In the forty years since its publication, Roald Dahl’s Charlie and the Chocolate Factory has sold almost as well as the craze-inducing candy bars it describes. In their 2001 compilation of “All-Time Bestselling Children’s Books,” Diane Roback and Jason Britton rank paperback and hardback sales of Charlie and the Chocolate Factory at 65 and 172 respectively among all children’s books, noting that a total of 3,739, 631 copies had been consumed by that time and that the novel perennially appears on the children’s top ten backlist. And as Jason Zasky has noted in his article, “Willy Wonka and the Chocolate Factory: From Inauspicious Debut To Timeless Classic,” modest box offi ce sales of the novel’s fi lm adaptation in 1971 gave way to video and laser disc and DVD sales that continue to grow exponentially-a strong factor, no doubt, in Warner Brothers’s decision to produce another fi lm adaptation starring Johnny Depp, Charlie and the Chocolate Factory, in 2005. The development of Dahl’s story into a “cult classic”—Entertainment Weekly recently ranked Willy Wonka 25th in its “Top 50 Cult Movies” of all time (Bal, et al.)—has perplexed many readers: why does this narrative stir such strong responses in both children and adults? David Gooderham, one of the few scholars to tackle this question, notes that the simple explanations offered by educators and reviewers, which tend to center on Charlie’s punishment of vice and its subversion of adult authority,1 “do not quite catch the intensity of those early passions that the books raised” in him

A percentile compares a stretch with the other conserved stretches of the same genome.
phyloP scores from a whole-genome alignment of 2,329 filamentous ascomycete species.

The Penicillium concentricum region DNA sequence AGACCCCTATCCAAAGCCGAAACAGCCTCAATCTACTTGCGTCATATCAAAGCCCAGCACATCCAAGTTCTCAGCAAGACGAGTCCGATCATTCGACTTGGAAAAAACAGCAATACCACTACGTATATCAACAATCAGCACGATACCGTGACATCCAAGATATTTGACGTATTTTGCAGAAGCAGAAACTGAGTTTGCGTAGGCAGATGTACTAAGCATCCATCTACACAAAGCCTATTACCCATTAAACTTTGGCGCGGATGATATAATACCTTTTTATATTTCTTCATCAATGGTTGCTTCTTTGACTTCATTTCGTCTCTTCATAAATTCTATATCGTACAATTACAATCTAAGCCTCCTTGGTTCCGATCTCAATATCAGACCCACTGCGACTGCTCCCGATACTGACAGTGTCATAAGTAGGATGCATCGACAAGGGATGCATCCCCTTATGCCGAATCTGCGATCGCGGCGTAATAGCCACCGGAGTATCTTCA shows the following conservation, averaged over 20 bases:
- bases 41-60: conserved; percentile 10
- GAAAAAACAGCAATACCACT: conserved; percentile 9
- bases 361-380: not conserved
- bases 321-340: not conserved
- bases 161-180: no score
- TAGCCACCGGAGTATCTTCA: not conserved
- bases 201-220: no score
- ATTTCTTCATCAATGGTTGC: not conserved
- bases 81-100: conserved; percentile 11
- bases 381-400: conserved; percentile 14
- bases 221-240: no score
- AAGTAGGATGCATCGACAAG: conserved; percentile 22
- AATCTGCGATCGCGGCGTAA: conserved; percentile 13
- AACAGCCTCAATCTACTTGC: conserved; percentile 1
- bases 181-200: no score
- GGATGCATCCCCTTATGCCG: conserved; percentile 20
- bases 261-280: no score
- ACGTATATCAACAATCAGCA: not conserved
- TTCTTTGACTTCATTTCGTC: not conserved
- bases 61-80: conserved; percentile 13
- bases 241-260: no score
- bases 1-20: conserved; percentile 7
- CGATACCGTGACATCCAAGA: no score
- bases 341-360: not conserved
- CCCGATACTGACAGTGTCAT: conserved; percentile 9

and his children (113). What, then, lies behind the enduring power of this children’s text about candy?